Like vultures, coyotes, flesh flies and other scavengers, vinyl collectors are omnipresent: find them in thrift shops flipping through bins with hunched shoulders and beady eyes, or at estate sales picking through the remains of the recently deceased; turn on an attic light and watch them scatter from the dusty box in the corner that holds Aunt Mabel's old Victrola gramophone.
Although digital music is becoming increasingly widespread and more easily acquired, the record hunters and gatherers are here to stay.
Earlier this year, the Nielsen Company's 2012 Music Industry Report revealed, with as much surprise as a report is capable of, that "for the fifth consecutive year, more vinyl albums were purchased than any other year in the history of Nielsen SoundScan." (The official music tracker dates back to 1991.)
Last year's record-breaking LP sales amounted to 4.6 million units, compared with 3.9 million sold in 2011.
The top-selling albums exemplify the harmony between new and old that infuses modern-day record collecting. Side by side in the top three are the Beatles' 1970 classic Abbey Road and Mumford & Sons' 2012 release Babel (both moving around 30,000 copies).
More surprising is Nielsen's account that "67 percent of all vinyl albums were purchased at an independent music store during 2012." So, to witness the reality behind the statistics, SFR visited vinyl salesman Dick Rosemont, "the Guy in the Groove," on Record Store Day, April 20.
"I don't approach it as a business; it's just an extension of an interest," says Rosemont, who SFR first profiled in October 2011. His highly curated selection occupies a nook within Constellation Home Electronics—don't check the phone book, it's not listed.
Rosemont attributes vinyl's rising popularity to a new generation of collectors who want to supplement, rather than supplant, the old.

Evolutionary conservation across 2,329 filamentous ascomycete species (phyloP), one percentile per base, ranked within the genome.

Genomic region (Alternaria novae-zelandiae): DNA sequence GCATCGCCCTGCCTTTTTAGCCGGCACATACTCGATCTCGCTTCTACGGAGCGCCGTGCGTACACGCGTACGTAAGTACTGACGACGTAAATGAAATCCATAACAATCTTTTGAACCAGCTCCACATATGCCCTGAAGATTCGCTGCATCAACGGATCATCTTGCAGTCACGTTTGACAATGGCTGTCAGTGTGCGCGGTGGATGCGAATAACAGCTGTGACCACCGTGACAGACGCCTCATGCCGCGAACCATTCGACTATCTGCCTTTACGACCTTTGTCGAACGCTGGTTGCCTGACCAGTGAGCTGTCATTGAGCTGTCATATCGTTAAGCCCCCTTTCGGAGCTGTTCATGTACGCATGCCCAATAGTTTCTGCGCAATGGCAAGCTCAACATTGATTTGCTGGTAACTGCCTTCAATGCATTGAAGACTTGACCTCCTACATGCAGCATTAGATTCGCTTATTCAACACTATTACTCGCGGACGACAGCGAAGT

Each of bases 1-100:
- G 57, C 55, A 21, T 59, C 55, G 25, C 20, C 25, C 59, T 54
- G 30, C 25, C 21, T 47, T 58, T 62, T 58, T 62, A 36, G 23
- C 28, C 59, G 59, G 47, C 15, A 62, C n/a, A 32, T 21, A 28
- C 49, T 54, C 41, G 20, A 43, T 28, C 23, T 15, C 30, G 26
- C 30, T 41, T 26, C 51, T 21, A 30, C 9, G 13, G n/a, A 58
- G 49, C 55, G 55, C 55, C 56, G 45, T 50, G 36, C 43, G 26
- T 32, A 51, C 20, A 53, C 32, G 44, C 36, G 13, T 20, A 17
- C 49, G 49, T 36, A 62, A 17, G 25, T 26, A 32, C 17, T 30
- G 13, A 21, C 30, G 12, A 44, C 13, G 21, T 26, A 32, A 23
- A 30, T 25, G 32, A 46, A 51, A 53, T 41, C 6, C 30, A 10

"It's interesting to see the two generations coming in to shop together," he says. "One of the attractions for these younger people is the fact that it's not mainstream. It's retro."
I ask him what other factors compel people, young and old, to build up their LP libraries.
"Why do people collect anything? Beanie Babies, stamps, coins," he says. Specific to records, he adds, "There's the content; the cover work; who did the cover work; being enamored with a particular artist and wanting all their music and its permutations; the thrill of the hunt; and collecting as a way of interacting with people."
That day, a 20-something shopper from Texas—who preferred to be identified by his musical handle, Rodeo Queen—agreed.
After striking it rich at the casinos the night before, Rodeo Queen was more than happy to spend a few hundred dollars on a big stack of old blues, rock and psychedelic standards.
"This is kind of like Christmas for me," he said. "I have a lot of music in mp3 [format], but I hate having to listen to them as mp3s."
His preference speaks to a long-running consensus among audiophiles: analog recordings have sonic qualities yet to be replicated in digital formats. When music is sampled digitally, no matter how high the rate, it is saved as blocky chunks of data, whereas sound waves are just that—rounded undulations of sound, which some believe are captured on vinyl with a unique warmth and fidelity.
This warmth is further enhanced by the natural distortion (coming from dust and scratches) that is signatory to the format. But although records are fragile when mishandled, Rosemont points out that the medium is actually quite durable: "You can play a 100-year-old record. It's an archival format."
That archival element, he says, informs the record-collecting subculture. Like mushrooms feeding off yesterday's decay, these collectors help perpetuate the vibrant (and delicate) musical legacy of the past.
The Guy in the Groove
215 N Guadalupe St., 983-9988
A small, highly curated collection inside Constellation Home Electronics.
325 W San Francisco St., 795-1939
A resale shop with a collection that changes daily and exceeds 2,000 records.